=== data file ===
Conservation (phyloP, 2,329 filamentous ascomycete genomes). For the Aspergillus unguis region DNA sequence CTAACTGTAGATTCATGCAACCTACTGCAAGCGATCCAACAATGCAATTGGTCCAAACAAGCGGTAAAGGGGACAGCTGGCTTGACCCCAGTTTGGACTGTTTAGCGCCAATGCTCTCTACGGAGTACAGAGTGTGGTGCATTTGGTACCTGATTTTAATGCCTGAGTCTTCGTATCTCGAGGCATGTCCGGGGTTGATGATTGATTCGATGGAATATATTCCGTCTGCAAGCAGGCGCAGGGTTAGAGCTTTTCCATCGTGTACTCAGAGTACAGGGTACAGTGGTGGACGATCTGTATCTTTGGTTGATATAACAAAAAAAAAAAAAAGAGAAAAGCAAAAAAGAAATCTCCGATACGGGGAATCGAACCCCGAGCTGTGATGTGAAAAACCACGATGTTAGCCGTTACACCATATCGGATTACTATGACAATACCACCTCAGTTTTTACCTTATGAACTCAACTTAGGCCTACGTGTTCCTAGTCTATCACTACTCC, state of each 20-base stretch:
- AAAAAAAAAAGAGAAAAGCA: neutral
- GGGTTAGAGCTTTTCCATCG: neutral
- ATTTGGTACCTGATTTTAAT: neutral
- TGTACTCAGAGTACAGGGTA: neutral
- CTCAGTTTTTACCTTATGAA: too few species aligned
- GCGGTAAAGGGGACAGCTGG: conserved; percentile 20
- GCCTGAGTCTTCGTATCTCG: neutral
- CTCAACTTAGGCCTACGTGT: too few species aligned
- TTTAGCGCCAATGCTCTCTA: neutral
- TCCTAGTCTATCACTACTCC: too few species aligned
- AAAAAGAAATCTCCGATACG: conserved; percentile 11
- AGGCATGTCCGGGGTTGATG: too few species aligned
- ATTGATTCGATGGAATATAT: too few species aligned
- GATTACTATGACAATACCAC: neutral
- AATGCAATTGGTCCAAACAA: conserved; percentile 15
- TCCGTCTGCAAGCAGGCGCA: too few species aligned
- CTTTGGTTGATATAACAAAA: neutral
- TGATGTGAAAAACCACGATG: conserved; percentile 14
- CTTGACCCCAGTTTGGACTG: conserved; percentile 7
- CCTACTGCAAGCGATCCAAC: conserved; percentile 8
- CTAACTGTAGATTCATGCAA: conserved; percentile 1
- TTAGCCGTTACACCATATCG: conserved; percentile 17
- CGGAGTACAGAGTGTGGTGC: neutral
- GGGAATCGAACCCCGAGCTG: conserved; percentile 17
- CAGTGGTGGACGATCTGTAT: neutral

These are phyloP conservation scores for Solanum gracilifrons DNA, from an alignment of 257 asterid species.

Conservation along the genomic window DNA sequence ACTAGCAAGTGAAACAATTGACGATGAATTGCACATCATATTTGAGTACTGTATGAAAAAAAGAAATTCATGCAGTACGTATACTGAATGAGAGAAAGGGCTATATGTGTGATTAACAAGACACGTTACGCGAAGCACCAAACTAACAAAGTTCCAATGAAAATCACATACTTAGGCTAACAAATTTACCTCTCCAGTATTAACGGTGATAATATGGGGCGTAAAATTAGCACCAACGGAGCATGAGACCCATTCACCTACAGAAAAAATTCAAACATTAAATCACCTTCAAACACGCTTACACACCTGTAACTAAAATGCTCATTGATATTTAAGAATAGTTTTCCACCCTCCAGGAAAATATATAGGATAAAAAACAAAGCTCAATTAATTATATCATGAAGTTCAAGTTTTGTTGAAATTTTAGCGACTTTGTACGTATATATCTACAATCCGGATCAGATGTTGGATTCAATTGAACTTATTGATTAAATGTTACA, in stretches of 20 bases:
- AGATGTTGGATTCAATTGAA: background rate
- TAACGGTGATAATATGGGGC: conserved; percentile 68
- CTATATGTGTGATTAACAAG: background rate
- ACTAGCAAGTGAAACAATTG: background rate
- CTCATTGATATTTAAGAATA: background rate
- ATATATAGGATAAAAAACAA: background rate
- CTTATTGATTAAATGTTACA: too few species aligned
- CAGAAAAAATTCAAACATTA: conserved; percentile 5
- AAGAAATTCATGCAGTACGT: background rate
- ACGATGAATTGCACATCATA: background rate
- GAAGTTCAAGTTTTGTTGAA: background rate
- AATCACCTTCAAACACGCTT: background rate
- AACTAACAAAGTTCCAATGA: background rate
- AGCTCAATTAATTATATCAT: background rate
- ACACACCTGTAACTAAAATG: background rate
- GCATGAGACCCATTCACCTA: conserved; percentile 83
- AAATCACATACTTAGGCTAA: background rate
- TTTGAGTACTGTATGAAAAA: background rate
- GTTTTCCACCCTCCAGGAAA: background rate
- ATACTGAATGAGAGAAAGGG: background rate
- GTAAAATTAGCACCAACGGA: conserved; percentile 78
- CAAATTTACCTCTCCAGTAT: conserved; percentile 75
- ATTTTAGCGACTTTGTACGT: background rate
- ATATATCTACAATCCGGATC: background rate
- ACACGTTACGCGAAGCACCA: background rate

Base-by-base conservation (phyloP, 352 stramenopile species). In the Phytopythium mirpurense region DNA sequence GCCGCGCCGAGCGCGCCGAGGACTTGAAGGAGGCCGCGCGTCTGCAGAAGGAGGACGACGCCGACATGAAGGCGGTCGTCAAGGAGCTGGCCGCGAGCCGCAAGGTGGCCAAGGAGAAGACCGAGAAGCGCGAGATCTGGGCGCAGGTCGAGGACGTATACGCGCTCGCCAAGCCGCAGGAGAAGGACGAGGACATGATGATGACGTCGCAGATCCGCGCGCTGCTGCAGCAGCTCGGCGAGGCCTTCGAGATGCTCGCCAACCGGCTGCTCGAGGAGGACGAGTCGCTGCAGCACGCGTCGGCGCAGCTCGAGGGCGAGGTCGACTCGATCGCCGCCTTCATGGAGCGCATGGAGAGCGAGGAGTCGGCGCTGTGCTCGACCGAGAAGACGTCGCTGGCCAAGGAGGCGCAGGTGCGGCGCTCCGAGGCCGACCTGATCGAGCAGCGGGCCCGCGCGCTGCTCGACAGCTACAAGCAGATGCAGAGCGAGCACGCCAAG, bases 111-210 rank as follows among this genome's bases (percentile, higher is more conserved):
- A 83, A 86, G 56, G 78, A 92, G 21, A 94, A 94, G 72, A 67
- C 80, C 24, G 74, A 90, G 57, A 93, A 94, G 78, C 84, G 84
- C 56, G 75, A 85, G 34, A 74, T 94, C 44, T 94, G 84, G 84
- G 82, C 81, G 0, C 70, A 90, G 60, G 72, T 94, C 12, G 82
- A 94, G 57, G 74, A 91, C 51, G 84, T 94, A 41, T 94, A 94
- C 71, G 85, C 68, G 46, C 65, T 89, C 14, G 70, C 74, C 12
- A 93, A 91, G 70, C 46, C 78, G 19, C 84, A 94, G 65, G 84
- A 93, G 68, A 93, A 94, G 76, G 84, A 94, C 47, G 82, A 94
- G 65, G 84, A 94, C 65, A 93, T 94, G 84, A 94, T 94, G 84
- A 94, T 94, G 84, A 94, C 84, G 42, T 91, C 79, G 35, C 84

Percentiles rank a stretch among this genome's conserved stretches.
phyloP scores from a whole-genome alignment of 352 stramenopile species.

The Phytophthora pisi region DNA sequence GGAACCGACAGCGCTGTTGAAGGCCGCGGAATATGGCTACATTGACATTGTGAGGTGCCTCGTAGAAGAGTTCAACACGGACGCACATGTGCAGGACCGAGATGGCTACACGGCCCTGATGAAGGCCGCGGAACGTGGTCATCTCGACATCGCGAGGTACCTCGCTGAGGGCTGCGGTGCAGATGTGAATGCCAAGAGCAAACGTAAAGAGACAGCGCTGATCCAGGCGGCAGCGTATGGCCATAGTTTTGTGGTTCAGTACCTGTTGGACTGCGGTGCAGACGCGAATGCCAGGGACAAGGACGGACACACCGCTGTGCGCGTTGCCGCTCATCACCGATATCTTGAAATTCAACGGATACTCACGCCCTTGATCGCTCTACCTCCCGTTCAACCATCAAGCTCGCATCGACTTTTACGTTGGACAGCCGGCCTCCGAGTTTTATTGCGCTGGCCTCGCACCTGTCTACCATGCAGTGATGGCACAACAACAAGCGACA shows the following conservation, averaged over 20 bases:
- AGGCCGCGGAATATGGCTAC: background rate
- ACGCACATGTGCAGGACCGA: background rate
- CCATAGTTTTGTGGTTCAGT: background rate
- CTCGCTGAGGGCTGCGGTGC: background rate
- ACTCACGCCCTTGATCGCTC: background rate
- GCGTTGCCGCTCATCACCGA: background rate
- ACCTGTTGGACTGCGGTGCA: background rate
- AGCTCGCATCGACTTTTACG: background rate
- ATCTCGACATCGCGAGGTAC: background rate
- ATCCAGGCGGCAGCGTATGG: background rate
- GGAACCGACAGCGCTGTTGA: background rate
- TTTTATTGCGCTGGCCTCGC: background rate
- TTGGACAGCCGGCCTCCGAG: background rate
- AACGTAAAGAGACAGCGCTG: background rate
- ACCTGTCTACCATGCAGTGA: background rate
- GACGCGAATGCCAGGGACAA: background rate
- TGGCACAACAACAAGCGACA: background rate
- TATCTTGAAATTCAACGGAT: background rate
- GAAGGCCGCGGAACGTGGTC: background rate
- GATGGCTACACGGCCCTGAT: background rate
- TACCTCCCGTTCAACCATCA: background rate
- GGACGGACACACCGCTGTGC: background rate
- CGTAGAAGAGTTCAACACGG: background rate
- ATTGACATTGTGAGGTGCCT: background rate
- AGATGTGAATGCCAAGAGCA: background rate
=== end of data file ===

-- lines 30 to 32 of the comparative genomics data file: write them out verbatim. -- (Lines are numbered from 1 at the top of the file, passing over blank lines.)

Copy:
- TAACGGTGATAATATGGGGC: conserved; percentile 68
- CTATATGTGTGATTAACAAG: background rate
- ACTAGCAAGTGAAACAATTG: background rate